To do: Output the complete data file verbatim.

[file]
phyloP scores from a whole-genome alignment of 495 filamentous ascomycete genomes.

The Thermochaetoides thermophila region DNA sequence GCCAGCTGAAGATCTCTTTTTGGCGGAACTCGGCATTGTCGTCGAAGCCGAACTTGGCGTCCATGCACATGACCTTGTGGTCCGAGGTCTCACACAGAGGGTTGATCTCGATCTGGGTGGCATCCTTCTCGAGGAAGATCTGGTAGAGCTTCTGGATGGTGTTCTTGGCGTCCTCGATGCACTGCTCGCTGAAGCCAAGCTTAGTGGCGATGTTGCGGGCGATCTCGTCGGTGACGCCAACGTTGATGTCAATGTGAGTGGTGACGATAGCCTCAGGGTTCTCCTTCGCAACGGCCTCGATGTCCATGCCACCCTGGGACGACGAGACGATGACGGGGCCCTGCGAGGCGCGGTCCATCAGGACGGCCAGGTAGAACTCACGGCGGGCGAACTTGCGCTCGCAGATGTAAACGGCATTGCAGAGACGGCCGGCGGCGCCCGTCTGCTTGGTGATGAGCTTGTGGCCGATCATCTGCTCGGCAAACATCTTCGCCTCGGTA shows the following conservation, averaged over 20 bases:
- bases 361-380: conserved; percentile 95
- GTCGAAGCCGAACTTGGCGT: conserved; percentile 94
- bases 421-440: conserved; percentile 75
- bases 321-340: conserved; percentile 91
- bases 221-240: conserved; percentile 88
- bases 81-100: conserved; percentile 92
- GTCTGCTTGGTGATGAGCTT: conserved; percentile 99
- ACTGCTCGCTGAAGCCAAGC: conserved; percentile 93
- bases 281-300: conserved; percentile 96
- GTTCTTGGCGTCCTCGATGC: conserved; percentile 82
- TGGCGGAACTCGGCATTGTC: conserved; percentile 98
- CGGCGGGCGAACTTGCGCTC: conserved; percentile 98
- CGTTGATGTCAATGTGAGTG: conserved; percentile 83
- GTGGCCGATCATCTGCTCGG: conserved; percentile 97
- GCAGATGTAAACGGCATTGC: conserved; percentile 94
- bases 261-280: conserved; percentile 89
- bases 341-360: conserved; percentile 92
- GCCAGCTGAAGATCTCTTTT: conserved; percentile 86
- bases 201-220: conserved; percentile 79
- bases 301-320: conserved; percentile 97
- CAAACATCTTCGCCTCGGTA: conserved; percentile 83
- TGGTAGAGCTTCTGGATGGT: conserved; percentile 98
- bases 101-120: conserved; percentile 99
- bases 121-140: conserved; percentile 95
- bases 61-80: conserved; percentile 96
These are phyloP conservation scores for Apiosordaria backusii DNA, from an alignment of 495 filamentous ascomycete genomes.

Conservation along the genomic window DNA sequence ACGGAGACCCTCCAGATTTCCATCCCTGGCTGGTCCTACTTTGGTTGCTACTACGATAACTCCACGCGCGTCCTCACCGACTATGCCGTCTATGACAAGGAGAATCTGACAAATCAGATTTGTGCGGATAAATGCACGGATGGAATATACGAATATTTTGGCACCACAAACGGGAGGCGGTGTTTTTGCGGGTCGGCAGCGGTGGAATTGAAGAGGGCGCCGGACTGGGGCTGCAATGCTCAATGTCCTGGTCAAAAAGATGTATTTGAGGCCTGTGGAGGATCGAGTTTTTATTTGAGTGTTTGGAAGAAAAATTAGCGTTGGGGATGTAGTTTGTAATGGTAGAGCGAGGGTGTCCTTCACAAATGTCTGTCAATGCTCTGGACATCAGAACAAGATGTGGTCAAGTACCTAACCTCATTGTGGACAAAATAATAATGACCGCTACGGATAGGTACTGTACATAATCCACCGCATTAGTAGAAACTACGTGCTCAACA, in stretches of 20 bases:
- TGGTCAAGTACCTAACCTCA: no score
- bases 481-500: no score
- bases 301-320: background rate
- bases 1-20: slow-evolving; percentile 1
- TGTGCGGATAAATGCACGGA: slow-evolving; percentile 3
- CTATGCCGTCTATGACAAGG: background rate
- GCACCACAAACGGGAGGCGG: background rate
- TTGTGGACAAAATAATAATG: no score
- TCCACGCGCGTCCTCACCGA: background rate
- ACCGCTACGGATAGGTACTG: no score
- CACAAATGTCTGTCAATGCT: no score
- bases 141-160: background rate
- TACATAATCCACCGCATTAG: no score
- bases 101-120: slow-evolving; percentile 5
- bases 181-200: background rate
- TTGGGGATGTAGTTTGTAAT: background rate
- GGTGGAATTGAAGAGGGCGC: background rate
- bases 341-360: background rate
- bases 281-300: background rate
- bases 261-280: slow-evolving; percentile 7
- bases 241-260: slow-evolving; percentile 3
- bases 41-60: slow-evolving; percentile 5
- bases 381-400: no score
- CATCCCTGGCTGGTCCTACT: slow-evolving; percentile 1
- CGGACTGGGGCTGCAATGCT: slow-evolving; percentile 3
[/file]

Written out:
phyloP scores from a whole-genome alignment of 495 filamentous ascomycete genomes.

The Thermochaetoides thermophila region DNA sequence GCCAGCTGAAGATCTCTTTTTGGCGGAACTCGGCATTGTCGTCGAAGCCGAACTTGGCGTCCATGCACATGACCTTGTGGTCCGAGGTCTCACACAGAGGGTTGATCTCGATCTGGGTGGCATCCTTCTCGAGGAAGATCTGGTAGAGCTTCTGGATGGTGTTCTTGGCGTCCTCGATGCACTGCTCGCTGAAGCCAAGCTTAGTGGCGATGTTGCGGGCGATCTCGTCGGTGACGCCAACGTTGATGTCAATGTGAGTGGTGACGATAGCCTCAGGGTTCTCCTTCGCAACGGCCTCGATGTCCATGCCACCCTGGGACGACGAGACGATGACGGGGCCCTGCGAGGCGCGGTCCATCAGGACGGCCAGGTAGAACTCACGGCGGGCGAACTTGCGCTCGCAGATGTAAACGGCATTGCAGAGACGGCCGGCGGCGCCCGTCTGCTTGGTGATGAGCTTGTGGCCGATCATCTGCTCGGCAAACATCTTCGCCTCGGTA shows the following conservation, averaged over 20 bases:
- bases 361-380: conserved; percentile 95
- GTCGAAGCCGAACTTGGCGT: conserved; percentile 94
- bases 421-440: conserved; percentile 75
- bases 321-340: conserved; percentile 91
- bases 221-240: conserved; percentile 88
- bases 81-100: conserved; percentile 92
- GTCTGCTTGGTGATGAGCTT: conserved; percentile 99
- ACTGCTCGCTGAAGCCAAGC: conserved; percentile 93
- bases 281-300: conserved; percentile 96
- GTTCTTGGCGTCCTCGATGC: conserved; percentile 82
- TGGCGGAACTCGGCATTGTC: conserved; percentile 98
- CGGCGGGCGAACTTGCGCTC: conserved; percentile 98
- CGTTGATGTCAATGTGAGTG: conserved; percentile 83
- GTGGCCGATCATCTGCTCGG: conserved; percentile 97
- GCAGATGTAAACGGCATTGC: conserved; percentile 94
- bases 261-280: conserved; percentile 89
- bases 341-360: conserved; percentile 92
- GCCAGCTGAAGATCTCTTTT: conserved; percentile 86
- bases 201-220: conserved; percentile 79
- bases 301-320: conserved; percentile 97
- CAAACATCTTCGCCTCGGTA: conserved; percentile 83
- TGGTAGAGCTTCTGGATGGT: conserved; percentile 98
- bases 101-120: conserved; percentile 99
- bases 121-140: conserved; percentile 95
- bases 61-80: conserved; percentile 96
These are phyloP conservation scores for Apiosordaria backusii DNA, from an alignment of 495 filamentous ascomycete genomes.

Conservation along the genomic window DNA sequence ACGGAGACCCTCCAGATTTCCATCCCTGGCTGGTCCTACTTTGGTTGCTACTACGATAACTCCACGCGCGTCCTCACCGACTATGCCGTCTATGACAAGGAGAATCTGACAAATCAGATTTGTGCGGATAAATGCACGGATGGAATATACGAATATTTTGGCACCACAAACGGGAGGCGGTGTTTTTGCGGGTCGGCAGCGGTGGAATTGAAGAGGGCGCCGGACTGGGGCTGCAATGCTCAATGTCCTGGTCAAAAAGATGTATTTGAGGCCTGTGGAGGATCGAGTTTTTATTTGAGTGTTTGGAAGAAAAATTAGCGTTGGGGATGTAGTTTGTAATGGTAGAGCGAGGGTGTCCTTCACAAATGTCTGTCAATGCTCTGGACATCAGAACAAGATGTGGTCAAGTACCTAACCTCATTGTGGACAAAATAATAATGACCGCTACGGATAGGTACTGTACATAATCCACCGCATTAGTAGAAACTACGTGCTCAACA, in stretches of 20 bases:
- TGGTCAAGTACCTAACCTCA: no score
- bases 481-500: no score
- bases 301-320: background rate
- bases 1-20: slow-evolving; percentile 1
- TGTGCGGATAAATGCACGGA: slow-evolving; percentile 3
- CTATGCCGTCTATGACAAGG: background rate
- GCACCACAAACGGGAGGCGG: background rate
- TTGTGGACAAAATAATAATG: no score
- TCCACGCGCGTCCTCACCGA: background rate
- ACCGCTACGGATAGGTACTG: no score
- CACAAATGTCTGTCAATGCT: no score
- bases 141-160: background rate
- TACATAATCCACCGCATTAG: no score
- bases 101-120: slow-evolving; percentile 5
- bases 181-200: background rate
- TTGGGGATGTAGTTTGTAAT: background rate
- GGTGGAATTGAAGAGGGCGC: background rate
- bases 341-360: background rate
- bases 281-300: background rate
- bases 261-280: slow-evolving; percentile 7
- bases 241-260: slow-evolving; percentile 3
- bases 41-60: slow-evolving; percentile 5
- bases 381-400: no score
- CATCCCTGGCTGGTCCTACT: slow-evolving; percentile 1
- CGGACTGGGGCTGCAATGCT: slow-evolving; percentile 3